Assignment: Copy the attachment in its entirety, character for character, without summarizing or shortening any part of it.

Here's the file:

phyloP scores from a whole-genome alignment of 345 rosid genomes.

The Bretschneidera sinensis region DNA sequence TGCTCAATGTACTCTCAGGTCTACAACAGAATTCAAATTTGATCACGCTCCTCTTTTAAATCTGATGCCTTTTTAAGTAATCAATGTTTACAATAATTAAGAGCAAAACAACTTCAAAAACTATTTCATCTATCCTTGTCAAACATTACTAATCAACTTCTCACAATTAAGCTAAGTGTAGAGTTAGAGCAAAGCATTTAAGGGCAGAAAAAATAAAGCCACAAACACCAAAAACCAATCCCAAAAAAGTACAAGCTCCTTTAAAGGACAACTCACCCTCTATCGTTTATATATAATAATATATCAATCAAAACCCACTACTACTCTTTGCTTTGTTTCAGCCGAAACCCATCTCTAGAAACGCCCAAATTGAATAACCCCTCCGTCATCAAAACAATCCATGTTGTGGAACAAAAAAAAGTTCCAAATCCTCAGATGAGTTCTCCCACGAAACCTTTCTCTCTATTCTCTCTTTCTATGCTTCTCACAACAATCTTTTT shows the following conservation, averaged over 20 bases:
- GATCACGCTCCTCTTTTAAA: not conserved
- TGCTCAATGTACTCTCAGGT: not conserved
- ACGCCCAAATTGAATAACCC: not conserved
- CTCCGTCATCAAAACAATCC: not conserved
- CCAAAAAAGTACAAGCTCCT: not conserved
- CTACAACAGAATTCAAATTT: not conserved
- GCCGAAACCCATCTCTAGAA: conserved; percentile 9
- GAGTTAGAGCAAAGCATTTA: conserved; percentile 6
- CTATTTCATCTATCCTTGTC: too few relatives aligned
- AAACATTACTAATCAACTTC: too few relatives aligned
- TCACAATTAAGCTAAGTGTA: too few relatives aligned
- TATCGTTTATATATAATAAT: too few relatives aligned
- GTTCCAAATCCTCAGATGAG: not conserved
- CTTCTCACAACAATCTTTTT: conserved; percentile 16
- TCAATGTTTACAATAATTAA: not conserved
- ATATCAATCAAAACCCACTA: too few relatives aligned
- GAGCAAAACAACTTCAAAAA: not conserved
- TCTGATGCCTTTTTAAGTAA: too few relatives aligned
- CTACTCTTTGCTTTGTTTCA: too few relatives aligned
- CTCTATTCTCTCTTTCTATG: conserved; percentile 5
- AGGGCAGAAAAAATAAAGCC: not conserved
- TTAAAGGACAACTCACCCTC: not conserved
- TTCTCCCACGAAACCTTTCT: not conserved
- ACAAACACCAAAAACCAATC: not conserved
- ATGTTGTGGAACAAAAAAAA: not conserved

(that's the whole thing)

phyloP scores from a whole-genome alignment of 345 rosid genomes.

The Bretschneidera sinensis region DNA sequence TGCTCAATGTACTCTCAGGTCTACAACAGAATTCAAATTTGATCACGCTCCTCTTTTAAATCTGATGCCTTTTTAAGTAATCAATGTTTACAATAATTAAGAGCAAAACAACTTCAAAAACTATTTCATCTATCCTTGTCAAACATTACTAATCAACTTCTCACAATTAAGCTAAGTGTAGAGTTAGAGCAAAGCATTTAAGGGCAGAAAAAATAAAGCCACAAACACCAAAAACCAATCCCAAAAAAGTACAAGCTCCTTTAAAGGACAACTCACCCTCTATCGTTTATATATAATAATATATCAATCAAAACCCACTACTACTCTTTGCTTTGTTTCAGCCGAAACCCATCTCTAGAAACGCCCAAATTGAATAACCCCTCCGTCATCAAAACAATCCATGTTGTGGAACAAAAAAAAGTTCCAAATCCTCAGATGAGTTCTCCCACGAAACCTTTCTCTCTATTCTCTCTTTCTATGCTTCTCACAACAATCTTTTT shows the following conservation, averaged over 20 bases:
- GATCACGCTCCTCTTTTAAA: not conserved
- TGCTCAATGTACTCTCAGGT: not conserved
- ACGCCCAAATTGAATAACCC: not conserved
- CTCCGTCATCAAAACAATCC: not conserved
- CCAAAAAAGTACAAGCTCCT: not conserved
- CTACAACAGAATTCAAATTT: not conserved
- GCCGAAACCCATCTCTAGAA: conserved; percentile 9
- GAGTTAGAGCAAAGCATTTA: conserved; percentile 6
- CTATTTCATCTATCCTTGTC: too few relatives aligned
- AAACATTACTAATCAACTTC: too few relatives aligned
- TCACAATTAAGCTAAGTGTA: too few relatives aligned
- TATCGTTTATATATAATAAT: too few relatives aligned
- GTTCCAAATCCTCAGATGAG: not conserved
- CTTCTCACAACAATCTTTTT: conserved; percentile 16
- TCAATGTTTACAATAATTAA: not conserved
- ATATCAATCAAAACCCACTA: too few relatives aligned
- GAGCAAAACAACTTCAAAAA: not conserved
- TCTGATGCCTTTTTAAGTAA: too few relatives aligned
- CTACTCTTTGCTTTGTTTCA: too few relatives aligned
- CTCTATTCTCTCTTTCTATG: conserved; percentile 5
- AGGGCAGAAAAAATAAAGCC: not conserved
- TTAAAGGACAACTCACCCTC: not conserved
- TTCTCCCACGAAACCTTTCT: not conserved
- ACAAACACCAAAAACCAATC: not conserved
- ATGTTGTGGAACAAAAAAAA: not conserved